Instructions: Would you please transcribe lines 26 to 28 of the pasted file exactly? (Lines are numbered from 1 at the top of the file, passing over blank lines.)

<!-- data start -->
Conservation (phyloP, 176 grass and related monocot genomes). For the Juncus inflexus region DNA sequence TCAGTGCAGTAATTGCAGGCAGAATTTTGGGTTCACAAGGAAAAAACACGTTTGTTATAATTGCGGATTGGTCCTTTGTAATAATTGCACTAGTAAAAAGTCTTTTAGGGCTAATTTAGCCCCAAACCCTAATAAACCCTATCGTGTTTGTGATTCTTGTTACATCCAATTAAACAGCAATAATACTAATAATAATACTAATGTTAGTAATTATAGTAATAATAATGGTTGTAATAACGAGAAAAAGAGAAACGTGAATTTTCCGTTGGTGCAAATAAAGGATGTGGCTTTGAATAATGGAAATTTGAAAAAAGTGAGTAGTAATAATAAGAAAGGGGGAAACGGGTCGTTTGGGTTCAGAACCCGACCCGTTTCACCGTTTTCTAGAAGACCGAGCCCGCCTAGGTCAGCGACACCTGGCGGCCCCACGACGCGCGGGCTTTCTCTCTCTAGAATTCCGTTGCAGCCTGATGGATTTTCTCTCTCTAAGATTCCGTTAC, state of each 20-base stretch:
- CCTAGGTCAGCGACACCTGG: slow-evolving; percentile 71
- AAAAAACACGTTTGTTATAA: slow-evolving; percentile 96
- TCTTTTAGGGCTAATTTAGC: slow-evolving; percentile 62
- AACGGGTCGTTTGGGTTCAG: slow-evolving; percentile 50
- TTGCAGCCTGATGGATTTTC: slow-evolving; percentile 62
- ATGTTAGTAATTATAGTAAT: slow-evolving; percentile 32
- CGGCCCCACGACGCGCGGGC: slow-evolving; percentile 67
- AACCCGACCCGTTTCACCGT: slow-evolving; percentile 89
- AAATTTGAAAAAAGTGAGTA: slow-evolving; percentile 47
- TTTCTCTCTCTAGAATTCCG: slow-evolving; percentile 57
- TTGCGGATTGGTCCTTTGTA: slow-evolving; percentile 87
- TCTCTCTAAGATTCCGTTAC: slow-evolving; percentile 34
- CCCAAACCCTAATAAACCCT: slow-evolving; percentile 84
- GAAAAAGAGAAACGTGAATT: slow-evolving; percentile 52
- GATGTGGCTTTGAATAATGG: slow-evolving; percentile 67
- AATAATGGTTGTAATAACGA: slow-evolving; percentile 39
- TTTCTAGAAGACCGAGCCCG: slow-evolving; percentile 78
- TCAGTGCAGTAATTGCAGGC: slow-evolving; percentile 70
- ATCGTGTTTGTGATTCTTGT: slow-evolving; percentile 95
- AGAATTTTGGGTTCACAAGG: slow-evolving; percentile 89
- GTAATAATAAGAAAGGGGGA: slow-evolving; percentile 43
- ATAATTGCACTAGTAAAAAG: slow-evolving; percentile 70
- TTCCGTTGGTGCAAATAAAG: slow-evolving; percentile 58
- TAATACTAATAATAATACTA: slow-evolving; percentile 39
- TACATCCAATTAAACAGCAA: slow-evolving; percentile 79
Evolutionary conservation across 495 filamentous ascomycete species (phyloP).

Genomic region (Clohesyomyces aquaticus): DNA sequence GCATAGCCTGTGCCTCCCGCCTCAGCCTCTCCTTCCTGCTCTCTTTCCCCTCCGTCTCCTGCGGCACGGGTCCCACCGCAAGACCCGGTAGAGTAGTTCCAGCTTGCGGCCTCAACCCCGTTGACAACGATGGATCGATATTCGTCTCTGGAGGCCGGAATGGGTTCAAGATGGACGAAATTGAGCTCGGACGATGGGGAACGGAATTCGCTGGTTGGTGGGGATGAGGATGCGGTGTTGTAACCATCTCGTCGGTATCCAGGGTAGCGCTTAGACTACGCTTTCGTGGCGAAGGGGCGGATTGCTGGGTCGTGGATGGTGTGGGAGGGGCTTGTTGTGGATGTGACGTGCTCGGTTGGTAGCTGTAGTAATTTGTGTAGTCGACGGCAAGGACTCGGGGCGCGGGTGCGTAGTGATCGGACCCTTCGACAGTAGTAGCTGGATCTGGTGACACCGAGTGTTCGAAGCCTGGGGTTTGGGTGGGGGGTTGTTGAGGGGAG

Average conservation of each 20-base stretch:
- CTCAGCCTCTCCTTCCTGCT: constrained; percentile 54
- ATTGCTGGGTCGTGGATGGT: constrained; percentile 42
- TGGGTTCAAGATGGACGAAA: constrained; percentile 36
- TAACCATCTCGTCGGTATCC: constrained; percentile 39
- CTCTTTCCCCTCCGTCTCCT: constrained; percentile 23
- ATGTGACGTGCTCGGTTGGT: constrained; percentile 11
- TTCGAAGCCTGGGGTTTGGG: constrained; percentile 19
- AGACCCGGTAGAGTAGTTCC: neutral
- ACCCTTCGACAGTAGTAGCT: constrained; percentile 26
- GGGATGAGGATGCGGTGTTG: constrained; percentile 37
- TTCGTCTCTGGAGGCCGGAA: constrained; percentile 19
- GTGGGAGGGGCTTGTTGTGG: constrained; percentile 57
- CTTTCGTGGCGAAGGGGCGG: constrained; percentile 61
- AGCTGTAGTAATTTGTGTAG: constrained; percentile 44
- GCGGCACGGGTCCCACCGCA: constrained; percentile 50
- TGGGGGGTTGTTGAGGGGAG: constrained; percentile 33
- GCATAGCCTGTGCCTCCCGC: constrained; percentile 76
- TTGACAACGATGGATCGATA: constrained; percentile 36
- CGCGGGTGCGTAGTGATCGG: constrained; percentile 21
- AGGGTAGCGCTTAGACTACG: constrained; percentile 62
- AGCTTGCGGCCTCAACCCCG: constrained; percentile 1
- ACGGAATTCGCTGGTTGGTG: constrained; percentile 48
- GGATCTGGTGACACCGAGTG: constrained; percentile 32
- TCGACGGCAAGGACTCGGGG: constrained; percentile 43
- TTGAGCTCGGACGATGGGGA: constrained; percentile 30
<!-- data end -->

- TACATCCAATTAAACAGCAA: slow-evolving; percentile 79
Evolutionary conservation across 495 filamentous ascomycete species (phyloP).

Genomic region (Clohesyomyces aquaticus): DNA sequence GCATAGCCTGTGCCTCCCGCCTCAGCCTCTCCTTCCTGCTCTCTTTCCCCTCCGTCTCCTGCGGCACGGGTCCCACCGCAAGACCCGGTAGAGTAGTTCCAGCTTGCGGCCTCAACCCCGTTGACAACGATGGATCGATATTCGTCTCTGGAGGCCGGAATGGGTTCAAGATGGACGAAATTGAGCTCGGACGATGGGGAACGGAATTCGCTGGTTGGTGGGGATGAGGATGCGGTGTTGTAACCATCTCGTCGGTATCCAGGGTAGCGCTTAGACTACGCTTTCGTGGCGAAGGGGCGGATTGCTGGGTCGTGGATGGTGTGGGAGGGGCTTGTTGTGGATGTGACGTGCTCGGTTGGTAGCTGTAGTAATTTGTGTAGTCGACGGCAAGGACTCGGGGCGCGGGTGCGTAGTGATCGGACCCTTCGACAGTAGTAGCTGGATCTGGTGACACCGAGTGTTCGAAGCCTGGGGTTTGGGTGGGGGGTTGTTGAGGGGAG